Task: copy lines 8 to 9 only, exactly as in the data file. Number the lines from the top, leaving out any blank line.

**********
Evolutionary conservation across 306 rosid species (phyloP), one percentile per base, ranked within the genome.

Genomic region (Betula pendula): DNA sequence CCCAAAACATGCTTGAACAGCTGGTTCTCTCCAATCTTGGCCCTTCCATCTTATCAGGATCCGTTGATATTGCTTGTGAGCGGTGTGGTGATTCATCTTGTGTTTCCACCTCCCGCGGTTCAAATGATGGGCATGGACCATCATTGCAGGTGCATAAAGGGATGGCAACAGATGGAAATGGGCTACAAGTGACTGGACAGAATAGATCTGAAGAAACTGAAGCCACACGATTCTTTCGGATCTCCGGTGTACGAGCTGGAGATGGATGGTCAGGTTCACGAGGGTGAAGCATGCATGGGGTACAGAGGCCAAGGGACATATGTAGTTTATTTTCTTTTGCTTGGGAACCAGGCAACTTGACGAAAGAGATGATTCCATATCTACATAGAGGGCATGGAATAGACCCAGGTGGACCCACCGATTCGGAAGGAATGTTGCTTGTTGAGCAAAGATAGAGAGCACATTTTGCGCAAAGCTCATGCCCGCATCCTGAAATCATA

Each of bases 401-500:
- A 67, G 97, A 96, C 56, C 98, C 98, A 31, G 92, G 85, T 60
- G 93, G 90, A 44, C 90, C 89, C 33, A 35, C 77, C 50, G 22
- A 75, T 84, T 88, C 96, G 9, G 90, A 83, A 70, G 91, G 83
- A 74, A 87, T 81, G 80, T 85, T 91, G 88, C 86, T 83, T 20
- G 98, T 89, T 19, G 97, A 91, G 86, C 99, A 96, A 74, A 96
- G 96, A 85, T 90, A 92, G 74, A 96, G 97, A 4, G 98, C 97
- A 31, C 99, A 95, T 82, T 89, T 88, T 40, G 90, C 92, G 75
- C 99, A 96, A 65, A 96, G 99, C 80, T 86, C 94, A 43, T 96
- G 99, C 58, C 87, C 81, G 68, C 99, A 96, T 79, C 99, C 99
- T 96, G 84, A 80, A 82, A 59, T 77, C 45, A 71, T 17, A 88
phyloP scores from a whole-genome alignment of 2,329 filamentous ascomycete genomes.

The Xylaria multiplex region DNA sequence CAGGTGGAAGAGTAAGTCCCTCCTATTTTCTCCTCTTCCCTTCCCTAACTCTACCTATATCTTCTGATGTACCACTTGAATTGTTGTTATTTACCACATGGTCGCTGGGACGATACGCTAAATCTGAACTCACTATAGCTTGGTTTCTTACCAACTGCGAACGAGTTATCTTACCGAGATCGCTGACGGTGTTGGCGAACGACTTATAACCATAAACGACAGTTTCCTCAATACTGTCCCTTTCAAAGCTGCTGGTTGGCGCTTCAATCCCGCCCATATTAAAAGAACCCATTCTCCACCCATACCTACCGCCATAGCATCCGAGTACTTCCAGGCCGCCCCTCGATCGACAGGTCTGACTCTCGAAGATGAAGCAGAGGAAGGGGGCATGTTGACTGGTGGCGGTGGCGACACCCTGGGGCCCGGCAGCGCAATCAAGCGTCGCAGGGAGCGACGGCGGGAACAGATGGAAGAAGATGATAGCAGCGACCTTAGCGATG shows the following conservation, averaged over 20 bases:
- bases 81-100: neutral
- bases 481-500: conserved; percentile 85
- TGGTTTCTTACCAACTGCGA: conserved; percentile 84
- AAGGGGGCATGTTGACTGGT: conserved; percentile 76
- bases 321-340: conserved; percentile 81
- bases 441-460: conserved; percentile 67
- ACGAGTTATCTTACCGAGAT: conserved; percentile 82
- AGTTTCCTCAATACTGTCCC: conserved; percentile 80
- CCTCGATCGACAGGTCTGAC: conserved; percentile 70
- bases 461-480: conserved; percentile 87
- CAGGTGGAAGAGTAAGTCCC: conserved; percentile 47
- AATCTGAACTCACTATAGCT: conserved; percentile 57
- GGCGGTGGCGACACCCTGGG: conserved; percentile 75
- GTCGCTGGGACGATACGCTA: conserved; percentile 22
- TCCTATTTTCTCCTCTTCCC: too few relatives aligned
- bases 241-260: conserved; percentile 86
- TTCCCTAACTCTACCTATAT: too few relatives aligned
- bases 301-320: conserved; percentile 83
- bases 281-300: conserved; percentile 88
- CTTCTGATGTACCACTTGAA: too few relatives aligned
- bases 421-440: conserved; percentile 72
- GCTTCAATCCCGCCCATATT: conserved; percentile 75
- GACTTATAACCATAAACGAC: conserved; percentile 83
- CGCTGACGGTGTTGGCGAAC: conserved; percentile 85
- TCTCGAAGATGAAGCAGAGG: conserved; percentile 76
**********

- G 98, T 89, T 19, G 97, A 91, G 86, C 99, A 96, A 74, A 96
- G 96, A 85, T 90, A 92, G 74, A 96, G 97, A 4, G 98, C 97